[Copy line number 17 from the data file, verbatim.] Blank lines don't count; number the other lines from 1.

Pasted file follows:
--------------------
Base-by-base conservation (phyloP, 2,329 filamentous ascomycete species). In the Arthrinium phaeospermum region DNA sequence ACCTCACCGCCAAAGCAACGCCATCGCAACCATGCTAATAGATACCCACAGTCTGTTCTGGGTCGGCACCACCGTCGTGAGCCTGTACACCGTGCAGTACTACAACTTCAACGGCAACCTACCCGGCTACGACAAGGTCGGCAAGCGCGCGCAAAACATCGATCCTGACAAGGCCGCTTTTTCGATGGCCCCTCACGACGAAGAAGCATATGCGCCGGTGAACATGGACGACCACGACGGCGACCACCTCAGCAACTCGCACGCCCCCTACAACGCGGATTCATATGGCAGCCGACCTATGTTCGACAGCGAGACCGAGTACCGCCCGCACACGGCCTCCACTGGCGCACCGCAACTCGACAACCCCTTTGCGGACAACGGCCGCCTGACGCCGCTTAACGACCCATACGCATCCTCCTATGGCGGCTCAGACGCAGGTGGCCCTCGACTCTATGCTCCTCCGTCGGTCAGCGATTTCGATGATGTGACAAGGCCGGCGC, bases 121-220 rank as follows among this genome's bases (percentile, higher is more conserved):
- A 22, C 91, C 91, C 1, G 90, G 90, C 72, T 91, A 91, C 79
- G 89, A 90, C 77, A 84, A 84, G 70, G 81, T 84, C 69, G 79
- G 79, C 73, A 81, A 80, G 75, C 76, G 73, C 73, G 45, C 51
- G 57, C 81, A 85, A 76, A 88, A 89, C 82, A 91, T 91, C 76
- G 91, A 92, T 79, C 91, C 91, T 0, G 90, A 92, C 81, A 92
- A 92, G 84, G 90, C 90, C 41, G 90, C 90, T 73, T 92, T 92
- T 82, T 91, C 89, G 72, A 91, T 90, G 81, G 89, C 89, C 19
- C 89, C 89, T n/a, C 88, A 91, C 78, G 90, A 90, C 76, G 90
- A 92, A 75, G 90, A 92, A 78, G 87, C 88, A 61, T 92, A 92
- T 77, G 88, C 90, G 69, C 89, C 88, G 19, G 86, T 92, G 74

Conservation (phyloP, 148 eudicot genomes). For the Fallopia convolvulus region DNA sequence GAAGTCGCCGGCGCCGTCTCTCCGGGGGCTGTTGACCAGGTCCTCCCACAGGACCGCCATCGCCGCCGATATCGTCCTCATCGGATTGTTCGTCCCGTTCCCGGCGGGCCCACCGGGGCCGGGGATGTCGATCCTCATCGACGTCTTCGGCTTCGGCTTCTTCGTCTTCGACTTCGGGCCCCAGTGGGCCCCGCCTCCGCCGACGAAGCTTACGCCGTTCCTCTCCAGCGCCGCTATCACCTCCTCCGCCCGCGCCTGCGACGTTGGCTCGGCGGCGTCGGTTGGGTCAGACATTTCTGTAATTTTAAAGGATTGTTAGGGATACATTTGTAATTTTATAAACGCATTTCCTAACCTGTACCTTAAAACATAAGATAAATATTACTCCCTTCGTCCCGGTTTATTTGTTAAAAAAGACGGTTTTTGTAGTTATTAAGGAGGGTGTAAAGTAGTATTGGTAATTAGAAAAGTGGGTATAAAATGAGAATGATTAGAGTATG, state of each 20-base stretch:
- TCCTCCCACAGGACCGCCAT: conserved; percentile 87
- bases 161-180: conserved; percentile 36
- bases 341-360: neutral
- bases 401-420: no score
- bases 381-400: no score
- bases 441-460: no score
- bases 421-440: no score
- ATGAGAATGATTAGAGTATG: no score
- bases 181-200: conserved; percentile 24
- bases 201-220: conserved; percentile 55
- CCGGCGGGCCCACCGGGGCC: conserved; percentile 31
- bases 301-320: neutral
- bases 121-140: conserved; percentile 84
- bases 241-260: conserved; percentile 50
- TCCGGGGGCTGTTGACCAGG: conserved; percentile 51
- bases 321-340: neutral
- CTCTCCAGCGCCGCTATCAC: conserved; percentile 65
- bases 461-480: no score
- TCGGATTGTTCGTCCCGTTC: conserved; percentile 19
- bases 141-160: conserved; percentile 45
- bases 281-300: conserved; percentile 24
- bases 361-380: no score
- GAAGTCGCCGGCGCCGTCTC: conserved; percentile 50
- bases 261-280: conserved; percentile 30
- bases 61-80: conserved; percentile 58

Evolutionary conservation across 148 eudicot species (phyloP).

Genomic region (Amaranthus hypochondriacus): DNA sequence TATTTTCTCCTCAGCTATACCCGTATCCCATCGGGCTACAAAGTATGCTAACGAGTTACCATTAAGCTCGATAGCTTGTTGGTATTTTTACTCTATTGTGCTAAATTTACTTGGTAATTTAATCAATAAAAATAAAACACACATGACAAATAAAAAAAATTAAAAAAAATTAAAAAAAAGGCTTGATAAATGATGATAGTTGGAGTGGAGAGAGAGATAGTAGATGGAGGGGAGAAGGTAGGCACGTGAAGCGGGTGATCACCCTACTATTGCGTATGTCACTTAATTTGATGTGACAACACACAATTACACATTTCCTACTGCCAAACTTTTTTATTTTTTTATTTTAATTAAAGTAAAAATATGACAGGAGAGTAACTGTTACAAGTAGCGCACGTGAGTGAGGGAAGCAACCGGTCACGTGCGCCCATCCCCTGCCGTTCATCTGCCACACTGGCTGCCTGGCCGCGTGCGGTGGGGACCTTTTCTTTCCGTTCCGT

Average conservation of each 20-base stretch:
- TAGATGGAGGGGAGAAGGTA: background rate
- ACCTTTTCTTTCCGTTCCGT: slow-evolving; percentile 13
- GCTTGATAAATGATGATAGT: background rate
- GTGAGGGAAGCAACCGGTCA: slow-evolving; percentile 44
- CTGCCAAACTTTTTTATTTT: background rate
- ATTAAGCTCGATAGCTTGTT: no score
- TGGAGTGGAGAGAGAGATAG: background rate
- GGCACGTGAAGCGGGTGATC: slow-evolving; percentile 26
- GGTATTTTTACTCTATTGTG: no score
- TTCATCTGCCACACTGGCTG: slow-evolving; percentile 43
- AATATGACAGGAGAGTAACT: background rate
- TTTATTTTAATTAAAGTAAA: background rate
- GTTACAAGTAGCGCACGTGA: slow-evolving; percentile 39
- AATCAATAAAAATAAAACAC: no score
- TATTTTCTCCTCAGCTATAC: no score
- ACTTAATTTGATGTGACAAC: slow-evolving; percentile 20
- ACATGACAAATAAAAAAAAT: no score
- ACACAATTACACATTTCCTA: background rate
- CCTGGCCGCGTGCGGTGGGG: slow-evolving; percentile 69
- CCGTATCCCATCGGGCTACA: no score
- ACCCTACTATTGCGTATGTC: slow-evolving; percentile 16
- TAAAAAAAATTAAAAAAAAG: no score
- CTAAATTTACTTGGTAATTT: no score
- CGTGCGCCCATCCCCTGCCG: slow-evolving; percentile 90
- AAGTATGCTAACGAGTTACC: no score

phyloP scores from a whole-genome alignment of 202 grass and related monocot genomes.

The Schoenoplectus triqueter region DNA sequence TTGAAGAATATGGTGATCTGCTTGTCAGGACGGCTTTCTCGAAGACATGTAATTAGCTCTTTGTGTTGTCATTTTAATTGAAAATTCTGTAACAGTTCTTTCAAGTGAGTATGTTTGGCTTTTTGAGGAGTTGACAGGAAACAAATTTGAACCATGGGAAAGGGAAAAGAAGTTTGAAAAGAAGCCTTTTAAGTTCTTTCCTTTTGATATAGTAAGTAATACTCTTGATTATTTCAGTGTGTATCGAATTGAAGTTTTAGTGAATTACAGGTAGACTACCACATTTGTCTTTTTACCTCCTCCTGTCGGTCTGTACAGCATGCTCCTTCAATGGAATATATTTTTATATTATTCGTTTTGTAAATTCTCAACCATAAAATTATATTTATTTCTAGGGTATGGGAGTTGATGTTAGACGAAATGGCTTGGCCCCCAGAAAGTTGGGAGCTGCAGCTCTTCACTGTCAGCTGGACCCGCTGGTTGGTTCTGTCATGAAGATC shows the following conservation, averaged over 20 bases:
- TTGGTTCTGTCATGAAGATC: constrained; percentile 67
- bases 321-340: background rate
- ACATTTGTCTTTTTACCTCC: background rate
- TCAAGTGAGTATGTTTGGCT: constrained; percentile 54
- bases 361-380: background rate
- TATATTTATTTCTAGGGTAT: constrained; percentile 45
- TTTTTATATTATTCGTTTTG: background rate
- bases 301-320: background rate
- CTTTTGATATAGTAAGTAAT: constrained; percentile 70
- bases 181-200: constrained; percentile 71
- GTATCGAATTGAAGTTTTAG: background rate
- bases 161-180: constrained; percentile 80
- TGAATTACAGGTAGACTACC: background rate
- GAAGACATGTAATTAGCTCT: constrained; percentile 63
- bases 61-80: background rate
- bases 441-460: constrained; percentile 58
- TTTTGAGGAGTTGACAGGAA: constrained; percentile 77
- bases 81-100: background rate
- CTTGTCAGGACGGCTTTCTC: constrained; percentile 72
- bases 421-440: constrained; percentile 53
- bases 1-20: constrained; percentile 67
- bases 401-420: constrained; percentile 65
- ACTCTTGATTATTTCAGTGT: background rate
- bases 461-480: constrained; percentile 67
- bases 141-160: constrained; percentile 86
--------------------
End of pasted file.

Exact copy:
- bases 381-400: no score